Optical Components are manufactured from a range of substrates, and the materials they are fabricated from dictate their suitability for specific tasks. In this article, Knight Optical explores some of the most common substrates that are used for infrared applications on its books and lists some of their typical uses.
When thinking of sapphire, many may summon images of the delicate, precious deep-blue tones of elegant rings, earrings, and necklaces. However, when it comes to optical components, Sapphire, also known as Al2O3, substrates really pack a punch.
Produced synthetically for optical purposes, Sapphire is tough, boasts chemical resistance and features high transmission and thermal conductivity. It’s also the second hardest crystal available (after diamond) and is, therefore, a sought-after substrate for many engineers, designers, and manufacturers looking for durable optics for their applications.
What are Sapphire Optical Components Used For?
Sapphire can be used to make a wide range of optics. These include Windows, Lightguides, Lenses, Prisms, and many more. Thanks to its durability and resistance to scratches, the substrate is commonly specified for today’s luxury watch faces. You can also find Sapphire in the form of Windows in everything from laser-based medical devices through to underwater cameras.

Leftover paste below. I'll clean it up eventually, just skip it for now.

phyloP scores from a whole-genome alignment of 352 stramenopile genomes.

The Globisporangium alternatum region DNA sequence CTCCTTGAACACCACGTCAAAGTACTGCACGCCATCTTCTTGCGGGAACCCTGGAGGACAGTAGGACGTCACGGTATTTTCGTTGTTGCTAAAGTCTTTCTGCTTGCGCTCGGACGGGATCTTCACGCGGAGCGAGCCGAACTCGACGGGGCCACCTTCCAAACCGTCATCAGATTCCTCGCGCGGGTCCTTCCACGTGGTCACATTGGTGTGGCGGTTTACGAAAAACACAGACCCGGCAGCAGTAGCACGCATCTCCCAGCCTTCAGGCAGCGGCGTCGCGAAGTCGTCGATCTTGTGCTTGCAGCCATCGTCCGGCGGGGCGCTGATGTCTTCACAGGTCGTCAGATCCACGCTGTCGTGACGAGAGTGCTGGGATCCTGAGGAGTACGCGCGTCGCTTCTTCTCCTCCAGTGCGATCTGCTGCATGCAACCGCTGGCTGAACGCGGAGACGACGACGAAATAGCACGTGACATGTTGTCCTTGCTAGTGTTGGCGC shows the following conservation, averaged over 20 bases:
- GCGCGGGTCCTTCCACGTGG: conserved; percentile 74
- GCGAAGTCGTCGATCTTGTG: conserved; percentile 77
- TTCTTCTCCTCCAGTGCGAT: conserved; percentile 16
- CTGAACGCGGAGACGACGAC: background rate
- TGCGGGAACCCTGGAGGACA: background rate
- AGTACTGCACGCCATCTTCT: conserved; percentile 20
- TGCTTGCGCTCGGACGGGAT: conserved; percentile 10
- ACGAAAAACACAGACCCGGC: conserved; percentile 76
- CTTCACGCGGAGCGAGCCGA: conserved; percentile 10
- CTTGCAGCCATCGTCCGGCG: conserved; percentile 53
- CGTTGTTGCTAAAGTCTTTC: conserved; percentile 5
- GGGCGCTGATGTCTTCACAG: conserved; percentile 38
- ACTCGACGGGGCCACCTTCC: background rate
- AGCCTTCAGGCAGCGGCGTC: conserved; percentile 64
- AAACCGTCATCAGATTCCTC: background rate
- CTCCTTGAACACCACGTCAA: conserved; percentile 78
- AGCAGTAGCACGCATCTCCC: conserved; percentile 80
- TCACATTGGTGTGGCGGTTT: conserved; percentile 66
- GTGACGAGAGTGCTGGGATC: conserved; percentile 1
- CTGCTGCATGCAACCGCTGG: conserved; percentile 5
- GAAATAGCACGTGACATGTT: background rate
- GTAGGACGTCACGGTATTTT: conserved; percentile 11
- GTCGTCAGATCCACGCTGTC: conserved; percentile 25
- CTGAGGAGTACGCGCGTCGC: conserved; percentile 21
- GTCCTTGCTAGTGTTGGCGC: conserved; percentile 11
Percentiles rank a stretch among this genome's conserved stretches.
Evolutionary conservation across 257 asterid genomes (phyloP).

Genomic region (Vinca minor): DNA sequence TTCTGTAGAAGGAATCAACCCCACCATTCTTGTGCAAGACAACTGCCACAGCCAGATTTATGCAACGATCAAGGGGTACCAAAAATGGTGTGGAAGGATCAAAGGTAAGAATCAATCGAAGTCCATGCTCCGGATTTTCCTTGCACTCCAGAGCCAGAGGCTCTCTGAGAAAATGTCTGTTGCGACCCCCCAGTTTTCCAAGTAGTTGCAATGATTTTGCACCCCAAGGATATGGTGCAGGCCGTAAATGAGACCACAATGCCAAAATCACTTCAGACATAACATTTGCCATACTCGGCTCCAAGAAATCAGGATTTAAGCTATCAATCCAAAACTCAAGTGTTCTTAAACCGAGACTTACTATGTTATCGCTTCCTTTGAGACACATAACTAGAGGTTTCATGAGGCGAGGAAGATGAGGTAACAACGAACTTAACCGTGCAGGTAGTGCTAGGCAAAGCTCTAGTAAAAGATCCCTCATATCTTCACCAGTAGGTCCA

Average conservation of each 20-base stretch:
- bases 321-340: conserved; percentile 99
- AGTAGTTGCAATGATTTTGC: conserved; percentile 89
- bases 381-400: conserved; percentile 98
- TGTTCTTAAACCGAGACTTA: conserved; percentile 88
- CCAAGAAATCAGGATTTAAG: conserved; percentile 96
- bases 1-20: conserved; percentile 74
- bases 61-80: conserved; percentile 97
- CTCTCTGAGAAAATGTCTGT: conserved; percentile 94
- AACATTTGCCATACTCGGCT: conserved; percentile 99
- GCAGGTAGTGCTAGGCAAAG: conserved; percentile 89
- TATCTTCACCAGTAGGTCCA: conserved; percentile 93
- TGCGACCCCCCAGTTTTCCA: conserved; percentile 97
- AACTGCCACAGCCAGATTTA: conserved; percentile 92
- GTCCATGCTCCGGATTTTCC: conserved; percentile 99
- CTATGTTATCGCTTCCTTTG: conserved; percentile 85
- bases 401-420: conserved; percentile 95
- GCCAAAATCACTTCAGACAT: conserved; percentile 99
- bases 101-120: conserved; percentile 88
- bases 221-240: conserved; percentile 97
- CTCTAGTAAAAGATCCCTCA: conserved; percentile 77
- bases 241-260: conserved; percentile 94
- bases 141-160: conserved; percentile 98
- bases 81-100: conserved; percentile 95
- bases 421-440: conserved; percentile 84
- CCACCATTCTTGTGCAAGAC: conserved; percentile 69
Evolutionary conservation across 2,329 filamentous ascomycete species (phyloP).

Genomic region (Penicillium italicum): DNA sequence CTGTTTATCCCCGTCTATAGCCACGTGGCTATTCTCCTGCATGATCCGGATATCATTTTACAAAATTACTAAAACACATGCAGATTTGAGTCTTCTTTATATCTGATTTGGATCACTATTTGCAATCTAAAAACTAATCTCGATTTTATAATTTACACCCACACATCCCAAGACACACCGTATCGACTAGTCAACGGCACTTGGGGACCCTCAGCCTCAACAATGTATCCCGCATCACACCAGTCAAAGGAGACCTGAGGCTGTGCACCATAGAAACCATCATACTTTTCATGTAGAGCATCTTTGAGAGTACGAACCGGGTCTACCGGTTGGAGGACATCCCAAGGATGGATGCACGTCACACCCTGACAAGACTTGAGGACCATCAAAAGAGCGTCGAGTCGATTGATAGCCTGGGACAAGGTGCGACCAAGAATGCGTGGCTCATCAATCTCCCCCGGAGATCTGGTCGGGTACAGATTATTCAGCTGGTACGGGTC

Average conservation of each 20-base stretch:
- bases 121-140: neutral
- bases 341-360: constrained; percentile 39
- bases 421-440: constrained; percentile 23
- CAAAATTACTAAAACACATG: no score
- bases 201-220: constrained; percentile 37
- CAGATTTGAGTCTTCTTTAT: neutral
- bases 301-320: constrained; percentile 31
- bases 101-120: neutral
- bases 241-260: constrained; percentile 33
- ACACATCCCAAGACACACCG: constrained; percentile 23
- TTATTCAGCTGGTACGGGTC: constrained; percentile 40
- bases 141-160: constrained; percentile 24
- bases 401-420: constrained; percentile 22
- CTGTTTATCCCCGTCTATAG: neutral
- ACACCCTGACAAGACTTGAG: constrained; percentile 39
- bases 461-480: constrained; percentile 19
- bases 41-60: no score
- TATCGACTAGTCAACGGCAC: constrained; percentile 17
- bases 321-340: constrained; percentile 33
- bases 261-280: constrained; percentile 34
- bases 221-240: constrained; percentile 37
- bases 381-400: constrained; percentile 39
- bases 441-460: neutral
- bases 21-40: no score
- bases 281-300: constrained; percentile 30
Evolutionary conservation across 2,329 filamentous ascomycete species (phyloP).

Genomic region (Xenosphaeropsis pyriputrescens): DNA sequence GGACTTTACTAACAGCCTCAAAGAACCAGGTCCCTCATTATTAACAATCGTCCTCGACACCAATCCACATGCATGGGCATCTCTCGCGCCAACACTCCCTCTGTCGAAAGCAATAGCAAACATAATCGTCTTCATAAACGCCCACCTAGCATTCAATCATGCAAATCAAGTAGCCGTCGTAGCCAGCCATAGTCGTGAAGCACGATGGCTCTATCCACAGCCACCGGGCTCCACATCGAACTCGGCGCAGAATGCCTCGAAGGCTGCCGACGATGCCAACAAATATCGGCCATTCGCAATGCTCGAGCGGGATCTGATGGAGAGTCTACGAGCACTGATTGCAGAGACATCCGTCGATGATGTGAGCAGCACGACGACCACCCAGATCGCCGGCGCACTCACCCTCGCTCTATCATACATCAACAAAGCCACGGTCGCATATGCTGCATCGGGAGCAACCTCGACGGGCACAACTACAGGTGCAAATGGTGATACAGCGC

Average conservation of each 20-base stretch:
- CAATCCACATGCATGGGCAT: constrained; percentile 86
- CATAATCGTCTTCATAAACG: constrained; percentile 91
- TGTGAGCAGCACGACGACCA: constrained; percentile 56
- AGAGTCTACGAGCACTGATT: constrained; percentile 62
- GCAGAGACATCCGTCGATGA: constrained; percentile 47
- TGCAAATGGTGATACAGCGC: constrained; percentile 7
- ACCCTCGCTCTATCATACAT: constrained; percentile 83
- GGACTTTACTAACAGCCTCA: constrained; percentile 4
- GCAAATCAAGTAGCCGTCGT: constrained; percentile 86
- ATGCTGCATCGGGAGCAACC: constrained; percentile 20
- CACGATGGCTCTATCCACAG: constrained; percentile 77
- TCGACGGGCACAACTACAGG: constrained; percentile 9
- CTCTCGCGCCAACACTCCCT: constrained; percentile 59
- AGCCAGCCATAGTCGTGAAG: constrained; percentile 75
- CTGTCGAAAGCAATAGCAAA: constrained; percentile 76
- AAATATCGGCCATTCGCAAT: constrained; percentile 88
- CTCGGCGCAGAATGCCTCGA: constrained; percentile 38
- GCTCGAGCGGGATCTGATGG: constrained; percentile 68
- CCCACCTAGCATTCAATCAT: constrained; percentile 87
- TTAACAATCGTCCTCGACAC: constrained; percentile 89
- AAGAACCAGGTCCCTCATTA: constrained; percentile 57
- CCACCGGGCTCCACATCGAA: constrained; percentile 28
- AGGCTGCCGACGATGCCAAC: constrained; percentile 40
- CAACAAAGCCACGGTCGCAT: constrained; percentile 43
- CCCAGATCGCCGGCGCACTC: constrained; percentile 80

Find out more about the advantages of opting for Sapphire here.
With the same crystal structure as diamond, Germanium is highly popular for products that operate in the infrared (IR) region. As a high-density substrate, it’s often used in applications that aren’t concerned with the weight of components. As well as its load considerations, it’s also worth bearing in mind that Germanium is unsuitable for use in systems that operate above 100ºC.
What are Germanium (Ge) Optical Components Used For?
As stated, you can typically find Germanium in applications that make use of the IR wavelength. It usually takes shape in the form of Longpass Filters, due to its visible and UV band-blocking abilities, as Prisms for FTIR spectroscopy, and as Windows and Lenses for forward-looking infrared (FLIR) systems and thermal imaging applications.
Learn more about the advantages of opting for Germanium optics here.
Zinc Selenide (ZnSe)
A polycrystalline substrate, Zinc Selenide (ZnSe) readily transmits from 600nm to 21µm, with around 70% transmission between 1 and 15µm. Although a hazardous material, ZnSe is insoluble in water, high in purity, chemically inert and has a high damage threshold.
What Are Zinc Selenide (ZnSe) Optical Components Used For?
Highly popular in CO2 laser systems – especially in the form laser-grade IR Lenses and Beam Combiners – Zinc Selenide (ZnSe) is employed in a wide range of optic varieties. These include Resonator and Optical Windows – used to separate the gas medium from the resonator optics and protect in both FLIR and thermal imaging applications, retrospectively – and Prisms.
Learn more about the advantages of opting for ZnSe optics here.
Zinc Sulphide (ZnS)